Ahead of the Tide and Partners in the News

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Sallie O’Hara: Vilano Beach gearing up for sea turtle nesting season

By Sallie O’Hara

“Sea Turtles Dig the Dark!” — that’s the message found on the bumpers of the turtle patrol roving vehicles parked in the North Shores Improvement Association garage bays.

The old firehouse facility on First Street and Meadow Avenue is also the satellite home to the St. Johns County Sheriff deputies who patrol the area. Scott Eastman, director of Eastman Environmental, oversees volunteers monitoring the turtle population’s well-being between April and October every year.

Eastman Environmental was founded in 2010 as a nonprofit organization dedicated to protecting, restoring and conserving coastal and marine habitats through research, education and community involvement initiatives. The group works with international programs to monitor environmental concerns. Its focus in St. Johns County is protecting sea turtles in Mickler’s Beach, Guana Tolomato Matanzas National Estuarine Reserve, Guana River South, Vilano Beach and Crescent Beach. The group recently cleaned up the station and organized the stakes and prepped the vehicles — all ready for action.

In 2015, there were 73 recorded turtle nests in Vilano Beach, according to seaturtle.org. This was the most in the area since data collection began in 2009. About 95 percent of these nests survived, producing thousands of baby turtles ready to embark on their ocean adventures. In addition to sea turtle nesting beach surveys, the group also does sea turtle stranding and salvage, marine debris removal, and sea turtle in-water assessments.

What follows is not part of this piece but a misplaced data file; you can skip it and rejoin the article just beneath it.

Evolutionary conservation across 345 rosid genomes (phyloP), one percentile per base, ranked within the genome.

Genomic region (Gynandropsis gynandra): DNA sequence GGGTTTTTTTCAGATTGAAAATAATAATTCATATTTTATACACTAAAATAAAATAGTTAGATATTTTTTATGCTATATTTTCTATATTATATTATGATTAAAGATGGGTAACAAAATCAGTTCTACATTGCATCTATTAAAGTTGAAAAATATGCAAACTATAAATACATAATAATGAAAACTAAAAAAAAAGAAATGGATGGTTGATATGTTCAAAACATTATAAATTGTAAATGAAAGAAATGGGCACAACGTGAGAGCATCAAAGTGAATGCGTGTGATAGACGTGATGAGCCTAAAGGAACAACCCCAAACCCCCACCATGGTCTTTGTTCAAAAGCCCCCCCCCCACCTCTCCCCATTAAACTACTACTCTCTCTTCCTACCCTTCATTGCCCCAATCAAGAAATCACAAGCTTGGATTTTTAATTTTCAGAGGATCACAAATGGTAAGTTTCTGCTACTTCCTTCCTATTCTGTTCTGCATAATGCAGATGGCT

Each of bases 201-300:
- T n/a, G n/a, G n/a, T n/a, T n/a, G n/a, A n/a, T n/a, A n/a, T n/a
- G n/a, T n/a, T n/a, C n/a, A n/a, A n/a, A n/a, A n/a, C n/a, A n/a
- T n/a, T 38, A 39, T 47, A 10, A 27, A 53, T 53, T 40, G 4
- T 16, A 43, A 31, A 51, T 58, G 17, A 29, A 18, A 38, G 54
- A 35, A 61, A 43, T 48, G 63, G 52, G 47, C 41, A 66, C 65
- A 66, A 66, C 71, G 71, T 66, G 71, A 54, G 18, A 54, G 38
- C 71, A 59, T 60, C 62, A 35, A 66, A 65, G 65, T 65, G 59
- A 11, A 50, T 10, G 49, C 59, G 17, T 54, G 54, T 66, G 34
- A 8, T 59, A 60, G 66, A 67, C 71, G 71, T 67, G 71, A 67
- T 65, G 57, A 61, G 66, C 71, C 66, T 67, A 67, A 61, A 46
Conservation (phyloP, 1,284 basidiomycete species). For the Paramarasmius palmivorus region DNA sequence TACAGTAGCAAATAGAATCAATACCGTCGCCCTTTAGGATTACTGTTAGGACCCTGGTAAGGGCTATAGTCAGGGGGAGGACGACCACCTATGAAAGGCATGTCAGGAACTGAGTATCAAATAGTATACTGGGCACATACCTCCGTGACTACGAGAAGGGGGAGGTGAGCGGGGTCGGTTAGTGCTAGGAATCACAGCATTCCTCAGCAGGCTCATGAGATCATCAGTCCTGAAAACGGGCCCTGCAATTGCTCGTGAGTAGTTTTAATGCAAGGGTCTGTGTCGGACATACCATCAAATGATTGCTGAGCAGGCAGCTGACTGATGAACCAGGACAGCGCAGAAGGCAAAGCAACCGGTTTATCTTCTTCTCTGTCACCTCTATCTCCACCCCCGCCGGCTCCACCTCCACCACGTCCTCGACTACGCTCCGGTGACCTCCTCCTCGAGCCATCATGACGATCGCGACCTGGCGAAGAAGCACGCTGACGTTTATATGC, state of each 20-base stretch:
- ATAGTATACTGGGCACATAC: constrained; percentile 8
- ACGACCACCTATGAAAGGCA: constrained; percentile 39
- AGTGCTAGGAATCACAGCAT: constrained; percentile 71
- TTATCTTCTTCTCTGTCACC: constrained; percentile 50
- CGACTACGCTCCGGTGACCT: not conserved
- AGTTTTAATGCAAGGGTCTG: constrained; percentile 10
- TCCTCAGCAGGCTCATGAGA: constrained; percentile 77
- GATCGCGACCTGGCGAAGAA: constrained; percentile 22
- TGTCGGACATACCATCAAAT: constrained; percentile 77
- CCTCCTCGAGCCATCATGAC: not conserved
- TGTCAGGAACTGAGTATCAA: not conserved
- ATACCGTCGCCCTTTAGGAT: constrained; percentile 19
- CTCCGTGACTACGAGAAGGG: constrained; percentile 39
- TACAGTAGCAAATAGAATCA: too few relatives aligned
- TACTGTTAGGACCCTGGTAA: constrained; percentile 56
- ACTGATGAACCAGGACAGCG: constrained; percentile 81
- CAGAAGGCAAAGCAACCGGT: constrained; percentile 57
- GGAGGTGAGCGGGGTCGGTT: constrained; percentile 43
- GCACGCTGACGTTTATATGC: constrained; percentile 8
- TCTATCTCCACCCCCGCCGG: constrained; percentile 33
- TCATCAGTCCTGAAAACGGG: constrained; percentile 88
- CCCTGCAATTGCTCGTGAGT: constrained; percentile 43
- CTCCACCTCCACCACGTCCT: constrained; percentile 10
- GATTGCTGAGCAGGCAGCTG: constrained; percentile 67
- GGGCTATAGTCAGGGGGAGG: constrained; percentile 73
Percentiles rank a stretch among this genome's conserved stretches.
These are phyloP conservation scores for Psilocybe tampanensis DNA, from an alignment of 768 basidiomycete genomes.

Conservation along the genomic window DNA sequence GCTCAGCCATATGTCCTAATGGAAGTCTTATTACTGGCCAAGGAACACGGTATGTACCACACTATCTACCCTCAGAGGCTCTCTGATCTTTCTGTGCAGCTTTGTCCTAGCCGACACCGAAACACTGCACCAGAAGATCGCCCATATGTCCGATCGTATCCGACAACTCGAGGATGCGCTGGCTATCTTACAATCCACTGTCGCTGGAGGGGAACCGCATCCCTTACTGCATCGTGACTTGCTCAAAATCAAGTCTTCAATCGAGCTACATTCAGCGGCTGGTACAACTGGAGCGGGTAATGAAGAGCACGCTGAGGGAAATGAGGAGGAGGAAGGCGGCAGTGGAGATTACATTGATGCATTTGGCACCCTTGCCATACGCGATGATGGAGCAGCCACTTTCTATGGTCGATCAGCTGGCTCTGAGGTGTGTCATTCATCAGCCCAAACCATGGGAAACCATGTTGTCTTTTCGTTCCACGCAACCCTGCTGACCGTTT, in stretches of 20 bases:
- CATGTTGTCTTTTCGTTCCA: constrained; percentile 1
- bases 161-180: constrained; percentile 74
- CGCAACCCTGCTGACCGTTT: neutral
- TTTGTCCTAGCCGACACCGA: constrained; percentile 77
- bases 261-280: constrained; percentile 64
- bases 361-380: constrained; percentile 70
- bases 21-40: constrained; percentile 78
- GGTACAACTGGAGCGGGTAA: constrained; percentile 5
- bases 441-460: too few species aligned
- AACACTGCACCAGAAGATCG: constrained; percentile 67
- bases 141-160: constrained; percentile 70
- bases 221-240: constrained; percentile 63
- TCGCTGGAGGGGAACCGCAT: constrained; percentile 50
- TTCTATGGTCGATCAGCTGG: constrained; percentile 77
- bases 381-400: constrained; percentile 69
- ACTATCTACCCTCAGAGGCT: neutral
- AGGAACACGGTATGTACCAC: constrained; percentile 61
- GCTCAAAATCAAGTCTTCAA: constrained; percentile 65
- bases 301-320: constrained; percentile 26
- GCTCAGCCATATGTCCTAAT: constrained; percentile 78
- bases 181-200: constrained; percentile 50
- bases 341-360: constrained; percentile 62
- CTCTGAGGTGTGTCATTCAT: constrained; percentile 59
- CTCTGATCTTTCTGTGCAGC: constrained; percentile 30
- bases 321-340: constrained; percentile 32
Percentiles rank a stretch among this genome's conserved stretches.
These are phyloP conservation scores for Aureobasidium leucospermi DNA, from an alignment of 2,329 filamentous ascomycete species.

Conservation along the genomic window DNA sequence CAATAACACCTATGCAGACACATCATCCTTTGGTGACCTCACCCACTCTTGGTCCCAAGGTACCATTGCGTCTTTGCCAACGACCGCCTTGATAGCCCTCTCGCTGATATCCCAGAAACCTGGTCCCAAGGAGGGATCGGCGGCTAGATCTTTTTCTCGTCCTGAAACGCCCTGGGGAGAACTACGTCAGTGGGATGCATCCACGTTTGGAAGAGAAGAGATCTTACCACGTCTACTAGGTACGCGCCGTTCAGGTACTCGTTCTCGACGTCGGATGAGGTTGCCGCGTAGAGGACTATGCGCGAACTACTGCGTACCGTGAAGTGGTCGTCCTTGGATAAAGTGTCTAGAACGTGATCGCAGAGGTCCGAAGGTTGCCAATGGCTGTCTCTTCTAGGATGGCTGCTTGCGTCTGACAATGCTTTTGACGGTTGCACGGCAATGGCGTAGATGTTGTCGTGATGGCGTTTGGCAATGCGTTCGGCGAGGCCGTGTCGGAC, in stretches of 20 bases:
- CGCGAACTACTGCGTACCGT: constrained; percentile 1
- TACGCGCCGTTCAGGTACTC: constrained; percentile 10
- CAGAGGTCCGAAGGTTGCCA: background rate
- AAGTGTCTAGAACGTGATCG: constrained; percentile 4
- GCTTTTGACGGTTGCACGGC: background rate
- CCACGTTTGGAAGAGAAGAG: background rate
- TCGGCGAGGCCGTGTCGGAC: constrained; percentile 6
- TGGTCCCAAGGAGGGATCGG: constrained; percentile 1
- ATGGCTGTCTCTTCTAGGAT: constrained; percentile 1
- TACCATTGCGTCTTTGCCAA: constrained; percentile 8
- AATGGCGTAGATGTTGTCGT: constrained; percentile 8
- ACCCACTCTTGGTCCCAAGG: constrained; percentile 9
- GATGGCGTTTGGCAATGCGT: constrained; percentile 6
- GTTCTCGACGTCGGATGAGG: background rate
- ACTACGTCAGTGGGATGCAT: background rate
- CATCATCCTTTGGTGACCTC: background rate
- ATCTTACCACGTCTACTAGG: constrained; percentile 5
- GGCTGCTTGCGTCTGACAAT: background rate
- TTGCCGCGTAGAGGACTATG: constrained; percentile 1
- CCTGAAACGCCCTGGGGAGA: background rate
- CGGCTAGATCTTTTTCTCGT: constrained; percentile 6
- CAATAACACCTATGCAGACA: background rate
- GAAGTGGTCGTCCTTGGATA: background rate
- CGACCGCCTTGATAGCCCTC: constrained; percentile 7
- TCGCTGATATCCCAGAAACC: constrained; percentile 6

Like Scott’s group, there are now more than 1 billion people every year raising awareness of environmental consciousness. All issues are highlighted during Earth Day on Friday, now in its 46th year. This observance, spearheaded by environmental activists back in 1970, unveils hazards of climate change, plastic pollution, deforestation, oil spills, raw sewage, toxic dumps and the impact of human populations depleting habitats for wildlife.

Scott recently shared a new project, titled “Ahead of the Tide,” a 10-part video series which highlights the effects of sea level rise and climate change through the stories and voices of local Floridians. Rising seas threaten sea turtle populations. This project was supported by organizations such as the Surfrider Foundation, the Sea Turtle Conservancy, Oceana, Florida Wildlife Federation, the Florida Climate Institute, The Sea to Shore Alliance, and several others. Go to aheadofthetide.org to learn more. In some of the footage, many will recognize much of the beach and aerial footage in South Ponte Vedra and Vilano Beach. Melanie Cavanaugh (from South Ponte Vedra Turtle Patrol) and Scott make a brief cameo in Chapter 6.

Public attitudes about the environment in the early days changed with the 1962 publication of “Silent Spring,” by Rachel Carsen. This best-selling book raised awareness and concern for living organisms, the environment and links between pollution and public health in America and in 24 countries. The founder of the movement, U.S. Sen. Gaylord Nelson, envisioned public awareness leading to public action.

Consequently, leading to the 50th year celebration in 2020, Earth Day activists have set a goal of planting 7.8 billion trees worldwide. Plant a tree and prevent them from being removed. For our future health and well-being of our environment, take simple actions to protect and appreciate Earth’s resources.

Contact Sallie O’Hara at tarahill@bellsouth.net.

Dates to remember

■ April 20: Vilano Main Street Meeting, 4 p.m., Hampton Inn (95 Vilano Road)